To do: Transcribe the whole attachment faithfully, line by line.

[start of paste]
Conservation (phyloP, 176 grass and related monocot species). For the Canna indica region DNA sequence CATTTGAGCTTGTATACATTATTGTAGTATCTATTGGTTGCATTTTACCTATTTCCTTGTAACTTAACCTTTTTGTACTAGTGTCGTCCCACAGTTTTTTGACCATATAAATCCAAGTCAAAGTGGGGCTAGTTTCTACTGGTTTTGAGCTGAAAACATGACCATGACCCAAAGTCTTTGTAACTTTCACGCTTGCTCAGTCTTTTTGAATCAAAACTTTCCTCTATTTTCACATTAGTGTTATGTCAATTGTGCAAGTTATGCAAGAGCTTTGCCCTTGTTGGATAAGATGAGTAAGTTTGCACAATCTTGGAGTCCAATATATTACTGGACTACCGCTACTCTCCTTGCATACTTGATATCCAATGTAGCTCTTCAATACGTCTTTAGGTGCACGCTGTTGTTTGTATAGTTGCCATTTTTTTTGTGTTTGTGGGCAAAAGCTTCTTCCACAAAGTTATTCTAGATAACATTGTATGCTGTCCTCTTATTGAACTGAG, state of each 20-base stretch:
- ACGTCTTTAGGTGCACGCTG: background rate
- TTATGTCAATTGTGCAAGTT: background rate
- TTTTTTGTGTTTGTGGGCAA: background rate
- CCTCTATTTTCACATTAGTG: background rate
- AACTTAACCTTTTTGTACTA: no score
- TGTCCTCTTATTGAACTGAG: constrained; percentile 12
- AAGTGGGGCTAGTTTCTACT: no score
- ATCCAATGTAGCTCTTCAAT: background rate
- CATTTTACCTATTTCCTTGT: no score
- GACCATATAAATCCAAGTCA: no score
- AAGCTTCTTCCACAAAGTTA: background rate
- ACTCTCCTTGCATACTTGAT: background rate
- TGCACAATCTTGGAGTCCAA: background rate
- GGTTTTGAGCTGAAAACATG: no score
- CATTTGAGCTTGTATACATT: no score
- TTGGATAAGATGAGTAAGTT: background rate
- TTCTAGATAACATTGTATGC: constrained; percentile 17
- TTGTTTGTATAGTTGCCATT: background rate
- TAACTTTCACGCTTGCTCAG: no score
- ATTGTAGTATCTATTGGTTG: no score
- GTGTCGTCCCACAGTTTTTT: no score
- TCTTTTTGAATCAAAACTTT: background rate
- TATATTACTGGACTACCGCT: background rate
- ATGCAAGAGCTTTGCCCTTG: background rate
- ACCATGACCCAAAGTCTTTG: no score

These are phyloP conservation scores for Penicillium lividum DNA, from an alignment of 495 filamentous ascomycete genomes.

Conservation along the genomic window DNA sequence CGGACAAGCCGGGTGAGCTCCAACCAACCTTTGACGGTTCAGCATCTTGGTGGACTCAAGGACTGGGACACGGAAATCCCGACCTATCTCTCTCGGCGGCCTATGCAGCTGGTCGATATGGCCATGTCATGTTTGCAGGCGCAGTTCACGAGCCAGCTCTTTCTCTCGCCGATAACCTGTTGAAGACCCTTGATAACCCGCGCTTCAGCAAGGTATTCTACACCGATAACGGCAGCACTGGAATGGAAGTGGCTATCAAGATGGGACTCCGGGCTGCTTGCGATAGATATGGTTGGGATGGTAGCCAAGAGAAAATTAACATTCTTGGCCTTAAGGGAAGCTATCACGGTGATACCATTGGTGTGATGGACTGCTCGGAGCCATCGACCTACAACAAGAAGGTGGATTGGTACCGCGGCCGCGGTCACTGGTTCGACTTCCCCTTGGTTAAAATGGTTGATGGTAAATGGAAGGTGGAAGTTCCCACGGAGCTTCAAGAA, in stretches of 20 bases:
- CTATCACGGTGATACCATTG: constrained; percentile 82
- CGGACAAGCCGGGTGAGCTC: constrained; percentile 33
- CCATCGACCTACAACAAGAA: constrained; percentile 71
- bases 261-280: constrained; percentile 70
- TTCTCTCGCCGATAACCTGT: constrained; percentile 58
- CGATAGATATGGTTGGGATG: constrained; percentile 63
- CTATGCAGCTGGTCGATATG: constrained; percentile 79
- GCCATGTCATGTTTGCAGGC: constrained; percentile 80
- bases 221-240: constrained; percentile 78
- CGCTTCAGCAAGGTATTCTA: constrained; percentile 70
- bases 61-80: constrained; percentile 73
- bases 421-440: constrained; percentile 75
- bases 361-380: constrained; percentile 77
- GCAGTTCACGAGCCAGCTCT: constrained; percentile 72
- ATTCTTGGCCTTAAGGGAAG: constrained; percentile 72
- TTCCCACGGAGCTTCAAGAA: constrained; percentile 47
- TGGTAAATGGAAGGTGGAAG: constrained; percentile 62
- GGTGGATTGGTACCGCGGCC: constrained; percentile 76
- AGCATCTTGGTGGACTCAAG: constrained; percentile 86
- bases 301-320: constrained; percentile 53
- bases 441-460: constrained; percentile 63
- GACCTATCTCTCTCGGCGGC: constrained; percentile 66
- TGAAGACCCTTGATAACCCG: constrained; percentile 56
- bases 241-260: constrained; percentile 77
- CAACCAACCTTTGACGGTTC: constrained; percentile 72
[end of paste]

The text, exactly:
Conservation (phyloP, 176 grass and related monocot species). For the Canna indica region DNA sequence CATTTGAGCTTGTATACATTATTGTAGTATCTATTGGTTGCATTTTACCTATTTCCTTGTAACTTAACCTTTTTGTACTAGTGTCGTCCCACAGTTTTTTGACCATATAAATCCAAGTCAAAGTGGGGCTAGTTTCTACTGGTTTTGAGCTGAAAACATGACCATGACCCAAAGTCTTTGTAACTTTCACGCTTGCTCAGTCTTTTTGAATCAAAACTTTCCTCTATTTTCACATTAGTGTTATGTCAATTGTGCAAGTTATGCAAGAGCTTTGCCCTTGTTGGATAAGATGAGTAAGTTTGCACAATCTTGGAGTCCAATATATTACTGGACTACCGCTACTCTCCTTGCATACTTGATATCCAATGTAGCTCTTCAATACGTCTTTAGGTGCACGCTGTTGTTTGTATAGTTGCCATTTTTTTTGTGTTTGTGGGCAAAAGCTTCTTCCACAAAGTTATTCTAGATAACATTGTATGCTGTCCTCTTATTGAACTGAG, state of each 20-base stretch:
- ACGTCTTTAGGTGCACGCTG: background rate
- TTATGTCAATTGTGCAAGTT: background rate
- TTTTTTGTGTTTGTGGGCAA: background rate
- CCTCTATTTTCACATTAGTG: background rate
- AACTTAACCTTTTTGTACTA: no score
- TGTCCTCTTATTGAACTGAG: constrained; percentile 12
- AAGTGGGGCTAGTTTCTACT: no score
- ATCCAATGTAGCTCTTCAAT: background rate
- CATTTTACCTATTTCCTTGT: no score
- GACCATATAAATCCAAGTCA: no score
- AAGCTTCTTCCACAAAGTTA: background rate
- ACTCTCCTTGCATACTTGAT: background rate
- TGCACAATCTTGGAGTCCAA: background rate
- GGTTTTGAGCTGAAAACATG: no score
- CATTTGAGCTTGTATACATT: no score
- TTGGATAAGATGAGTAAGTT: background rate
- TTCTAGATAACATTGTATGC: constrained; percentile 17
- TTGTTTGTATAGTTGCCATT: background rate
- TAACTTTCACGCTTGCTCAG: no score
- ATTGTAGTATCTATTGGTTG: no score
- GTGTCGTCCCACAGTTTTTT: no score
- TCTTTTTGAATCAAAACTTT: background rate
- TATATTACTGGACTACCGCT: background rate
- ATGCAAGAGCTTTGCCCTTG: background rate
- ACCATGACCCAAAGTCTTTG: no score

These are phyloP conservation scores for Penicillium lividum DNA, from an alignment of 495 filamentous ascomycete genomes.

Conservation along the genomic window DNA sequence CGGACAAGCCGGGTGAGCTCCAACCAACCTTTGACGGTTCAGCATCTTGGTGGACTCAAGGACTGGGACACGGAAATCCCGACCTATCTCTCTCGGCGGCCTATGCAGCTGGTCGATATGGCCATGTCATGTTTGCAGGCGCAGTTCACGAGCCAGCTCTTTCTCTCGCCGATAACCTGTTGAAGACCCTTGATAACCCGCGCTTCAGCAAGGTATTCTACACCGATAACGGCAGCACTGGAATGGAAGTGGCTATCAAGATGGGACTCCGGGCTGCTTGCGATAGATATGGTTGGGATGGTAGCCAAGAGAAAATTAACATTCTTGGCCTTAAGGGAAGCTATCACGGTGATACCATTGGTGTGATGGACTGCTCGGAGCCATCGACCTACAACAAGAAGGTGGATTGGTACCGCGGCCGCGGTCACTGGTTCGACTTCCCCTTGGTTAAAATGGTTGATGGTAAATGGAAGGTGGAAGTTCCCACGGAGCTTCAAGAA, in stretches of 20 bases:
- CTATCACGGTGATACCATTG: constrained; percentile 82
- CGGACAAGCCGGGTGAGCTC: constrained; percentile 33
- CCATCGACCTACAACAAGAA: constrained; percentile 71
- bases 261-280: constrained; percentile 70
- TTCTCTCGCCGATAACCTGT: constrained; percentile 58
- CGATAGATATGGTTGGGATG: constrained; percentile 63
- CTATGCAGCTGGTCGATATG: constrained; percentile 79
- GCCATGTCATGTTTGCAGGC: constrained; percentile 80
- bases 221-240: constrained; percentile 78
- CGCTTCAGCAAGGTATTCTA: constrained; percentile 70
- bases 61-80: constrained; percentile 73
- bases 421-440: constrained; percentile 75
- bases 361-380: constrained; percentile 77
- GCAGTTCACGAGCCAGCTCT: constrained; percentile 72
- ATTCTTGGCCTTAAGGGAAG: constrained; percentile 72
- TTCCCACGGAGCTTCAAGAA: constrained; percentile 47
- TGGTAAATGGAAGGTGGAAG: constrained; percentile 62
- GGTGGATTGGTACCGCGGCC: constrained; percentile 76
- AGCATCTTGGTGGACTCAAG: constrained; percentile 86
- bases 301-320: constrained; percentile 53
- bases 441-460: constrained; percentile 63
- GACCTATCTCTCTCGGCGGC: constrained; percentile 66
- TGAAGACCCTTGATAACCCG: constrained; percentile 56
- bases 241-260: constrained; percentile 77
- CAACCAACCTTTGACGGTTC: constrained; percentile 72